Biogen Submits Protocol for Phase 4 Aducanumab Study, FDA AdComm's Board Doesn't Recommend AMX0035 Approval, Intensive SBP Increases Cerebral Blood Flow

Neurology News Network for the week ending April 2, 2022. [WATCH TIME: 3 minutes]

WATCH TIME: 3 minutes

Biogen has submitted the final study protocol to the FDA for the phase 4 ENVISION trial of aducanumab (Aduhelm) to be reviewed by the agency. The company noted in an announcement that it anticipates the first patient to be screened in May 2022.The trial will be conducted as part of the accelerated approval of aducanumab in June 2021, and will be global in scale, with a targeted enrollment of 1500 patients with Alzheimer disease (AD) and confirmed amyloid-ß pathology. The 100 mg/mL injection was approved for intravenous infusion in early AD, including those with mild cognitive impairment (MCI) because of AD and mild AD. ENVISION’s primary end point, which was originally detailed in an announcement from January 2022,2 will be cognitive decline at 18 months, measured by the Clinical Dementia Rating-Sum of Boxes (CDR-SB). Additionally, a long-term extension is planned to collect data for up to 48 months.

The FDA’s Peripheral and Central Nervous System Drugs Advisory Committee has voted not to recommend regulatory approval of AMX0035, Amylyx’s orally administered, fixed-dose coformulation of sodium phenylbutyrate-taurursodiol for the treatment of amyotrophic lateral sclerosis. The committee voted 6–4 (6 no; 4 yes; 0 abstain) that the data from the phase 2/3 CENTAUR trial (NCT03127514) and open-label extension study did not adequately establish AMX0035 as an effective treatment for ALS. AMX0035 has a PDUFA date of June 29, 2022. Several of the AdComm members who voted against the drug had concerns over the trial's conduct and robustness of the data. Additionally, some felt as though the ALS Functional Rating Scale-Revised (ALSFRS-R) scores for patients in the placebo arm were high, which may have altered the perception of the data. Notably, the FDA altered the wording of the key question it posed to the committee in the day before the meeting, changing the phrasing from asking whether the data from the trial "support" a conclusion to "establish" a conclusion, effectively removing a degree of uncertainty from the scenario.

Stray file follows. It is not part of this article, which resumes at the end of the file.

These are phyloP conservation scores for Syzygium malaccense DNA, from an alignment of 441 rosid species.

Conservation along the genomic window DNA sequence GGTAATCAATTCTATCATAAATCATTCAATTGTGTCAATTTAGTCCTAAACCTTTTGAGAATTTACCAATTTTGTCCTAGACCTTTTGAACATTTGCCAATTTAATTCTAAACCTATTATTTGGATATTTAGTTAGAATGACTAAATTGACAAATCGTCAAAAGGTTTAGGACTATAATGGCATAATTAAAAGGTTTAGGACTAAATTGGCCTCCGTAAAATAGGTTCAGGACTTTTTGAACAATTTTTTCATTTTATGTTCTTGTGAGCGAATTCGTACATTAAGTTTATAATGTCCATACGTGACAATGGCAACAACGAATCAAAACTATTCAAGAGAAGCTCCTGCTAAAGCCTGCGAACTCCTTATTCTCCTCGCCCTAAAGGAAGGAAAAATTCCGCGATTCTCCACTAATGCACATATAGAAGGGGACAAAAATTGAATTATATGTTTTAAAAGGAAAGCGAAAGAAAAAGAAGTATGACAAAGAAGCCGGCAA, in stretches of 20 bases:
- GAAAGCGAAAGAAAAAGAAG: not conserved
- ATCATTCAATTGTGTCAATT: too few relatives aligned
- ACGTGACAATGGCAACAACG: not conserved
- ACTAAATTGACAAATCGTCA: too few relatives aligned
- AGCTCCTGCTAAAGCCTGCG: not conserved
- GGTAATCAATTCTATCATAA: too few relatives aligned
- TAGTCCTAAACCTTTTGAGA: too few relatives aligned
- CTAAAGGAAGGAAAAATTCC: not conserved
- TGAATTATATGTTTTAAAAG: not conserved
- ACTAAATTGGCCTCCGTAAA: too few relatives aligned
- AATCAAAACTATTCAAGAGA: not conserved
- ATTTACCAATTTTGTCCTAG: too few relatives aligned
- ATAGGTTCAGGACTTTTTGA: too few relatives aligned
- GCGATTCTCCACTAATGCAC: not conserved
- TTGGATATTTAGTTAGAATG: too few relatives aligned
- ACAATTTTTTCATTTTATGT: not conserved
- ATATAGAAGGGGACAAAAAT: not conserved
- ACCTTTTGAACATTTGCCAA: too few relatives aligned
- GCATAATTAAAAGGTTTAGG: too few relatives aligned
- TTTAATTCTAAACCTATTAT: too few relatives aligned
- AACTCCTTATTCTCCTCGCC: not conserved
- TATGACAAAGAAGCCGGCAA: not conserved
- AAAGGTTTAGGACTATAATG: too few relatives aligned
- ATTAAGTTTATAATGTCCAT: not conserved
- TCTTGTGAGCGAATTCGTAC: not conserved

A secondary analysis from the phase 3 SPRINT MIND randomized clinical trial showed that an intensive systolic blood pressure (SBP) target of less than 120 mm Hg was associated with a significantly larger increase in cerebral blood flow (CBF) compared with a standard blood pressure target of less than 140 mm Hg in adults with hypertension. Notably, this association was even more pronounced among those with a history of cardiovascular disease. After 4 years of follow-up, the mean whole brain (WB) CBF in the intensive treatment group increased by 1.46 mL/100 g/min (95% CI, 0.08-2.83) while WB CBF decreased in the standard treatment group, with mean change from baseline of –0.84 mL/100 g/min (95% CI, –2.30 to 0.61). Although the mechanistic reasons for this increase are uncertain, the investigators concluded that the findings suggest a complex relationship between BP and CBF that is "beyond simply static cerebral perfusion pressure and cerebrovascular autoregulation."

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